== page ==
On Epic Lists, travel writer Rachel Rudwell shares her list of the most vertigo-inducing attractions across the globe, from a five-story rocking chair in America's heartland to the longest zip line in the world. Along the way, she talks to other tourists about their experiences and gets behind-the-scenes info from the experts.
Runtime: 30 minutes
Epic Lists - Atra-Hasis - Netflix
Atra-Hasis (“exceedingly wise”) is the protagonist of an 18th-century BC Akkadian epic recorded in various versions on clay tablets. The Atra-Hasis tablets include both a creation myth and a flood account, which is one of three surviving Babylonian deluge stories. The name “Atra-Hasis” also appears on one of the Sumerian king lists as king of Shuruppak in the times before a flood. The oldest known copy of the epic tradition concerning Atrahasis can be dated by colophon (scribal identification) to the reign of Hammurabi’s great-grandson, Ammi-Saduqa (1646–1626 BC), but various Old Babylonian fragments exist; it continued to be copied into the first millennium BC. The Atrahasis story also exists in a later fragmentary Assyrian version, having been first rediscovered in the library of Ashurbanipal, but, because of the fragmentary condition of the tablets and ambiguous words, translations had been uncertain. Its fragments were assembled and translated first by George Smith as The Chaldean Account of Genesis; the name of its hero was corrected to Atra-Hasis by Heinrich Zimmern in 1899. In 1965 Wilfred G. Lambert and A. R. Millard published many additional texts belonging to the epic, including an Old Babylonian copy (written around 1650 BC) which is our most complete surviving recension of the tale. These new texts greatly increased knowledge of the epic and were the basis for Lambert and Millard’s first English translation of the Atrahasis epic in something approaching entirety. A further fragment has been recovered in Ugarit. Walter Burkert traces the model drawn from Atrahasis to a corresponding passage, the division by lots of the air, underworld and sea among Zeus, Hades and Poseidon in the Iliad, in which “a resetting through which the foreign framework still shows”. In its most complete surviving version, the Atrahasis epic is written on three tablets in Akkadian, the language of ancient Babylon.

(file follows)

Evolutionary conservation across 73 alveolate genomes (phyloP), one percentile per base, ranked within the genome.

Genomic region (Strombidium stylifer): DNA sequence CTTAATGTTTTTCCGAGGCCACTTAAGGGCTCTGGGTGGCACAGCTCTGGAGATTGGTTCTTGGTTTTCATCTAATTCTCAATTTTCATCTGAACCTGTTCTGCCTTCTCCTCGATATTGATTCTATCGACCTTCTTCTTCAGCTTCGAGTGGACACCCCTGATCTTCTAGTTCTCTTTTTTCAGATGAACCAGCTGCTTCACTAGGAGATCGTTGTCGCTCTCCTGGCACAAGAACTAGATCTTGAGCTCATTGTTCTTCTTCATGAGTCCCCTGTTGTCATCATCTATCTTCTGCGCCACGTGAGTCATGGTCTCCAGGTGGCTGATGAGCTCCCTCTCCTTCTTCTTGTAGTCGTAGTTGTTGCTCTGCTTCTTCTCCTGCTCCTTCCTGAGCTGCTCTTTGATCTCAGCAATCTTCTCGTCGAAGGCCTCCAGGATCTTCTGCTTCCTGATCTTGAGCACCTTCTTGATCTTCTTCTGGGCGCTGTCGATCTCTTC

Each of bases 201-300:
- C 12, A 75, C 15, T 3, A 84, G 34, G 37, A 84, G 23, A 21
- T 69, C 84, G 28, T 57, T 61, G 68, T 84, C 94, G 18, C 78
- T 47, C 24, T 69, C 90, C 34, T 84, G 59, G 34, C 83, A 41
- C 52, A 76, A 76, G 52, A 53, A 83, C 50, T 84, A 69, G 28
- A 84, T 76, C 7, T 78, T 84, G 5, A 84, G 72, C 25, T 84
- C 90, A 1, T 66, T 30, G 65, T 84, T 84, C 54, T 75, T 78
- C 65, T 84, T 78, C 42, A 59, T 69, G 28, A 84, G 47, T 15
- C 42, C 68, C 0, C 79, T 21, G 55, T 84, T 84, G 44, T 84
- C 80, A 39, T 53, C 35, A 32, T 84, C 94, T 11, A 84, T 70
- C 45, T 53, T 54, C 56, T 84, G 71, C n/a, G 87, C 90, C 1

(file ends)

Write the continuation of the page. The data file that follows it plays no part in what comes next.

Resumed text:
Epic Lists - Literary inheritance - Netflix
The Epic of Atrahasis provides additional information on the flood and flood hero that is omitted in Gilgamesh XI and other versions of the Ancient Near East flood story. According to Atrahasis III ii.40–47 the flood hero was at a banquet when the storm and flood began: “He invited his people…to a banquet… He sent his family on board. They ate and they drank. But he (Atrahasis) was in and out. He could not sit, could not crouch, for his heart was broken and he was vomiting gall.” The flood story in the standard edition of the Epic of Gilgamesh, Chapter XI may have been paraphrased or copied verbatim from a non-extant, intermediate version of the Epic of Atrahasis. But editorial changes were made, some of which had long-term consequences. The sentence quoted above from Atrahasis III iv, lines 6–7: “Like dragonflies they have filled the river.” was changed in Gilgamesh XI line 123 to: “Like the spawn of fishes, they fill the sea.” However, see comments above. Other editorial changes were made to the Atrahasis text. In the Epic of Gilgamesh, anthropomorphic descriptions of the gods are weakened. For example, Atrahasis OB III, 30–31 “The Anunnaki (the senior gods) [were sitt]ing in thirst and hunger.” was changed in Gilgamesh XI, 113 to “The gods feared the deluge.” Sentences in Atrahasis III iv were omitted in Gilgamesh, e.g. “She was surfeited with grief and thirsted for beer” and “From hunger they were suffering cramp.”
Epic Lists - References - Netflix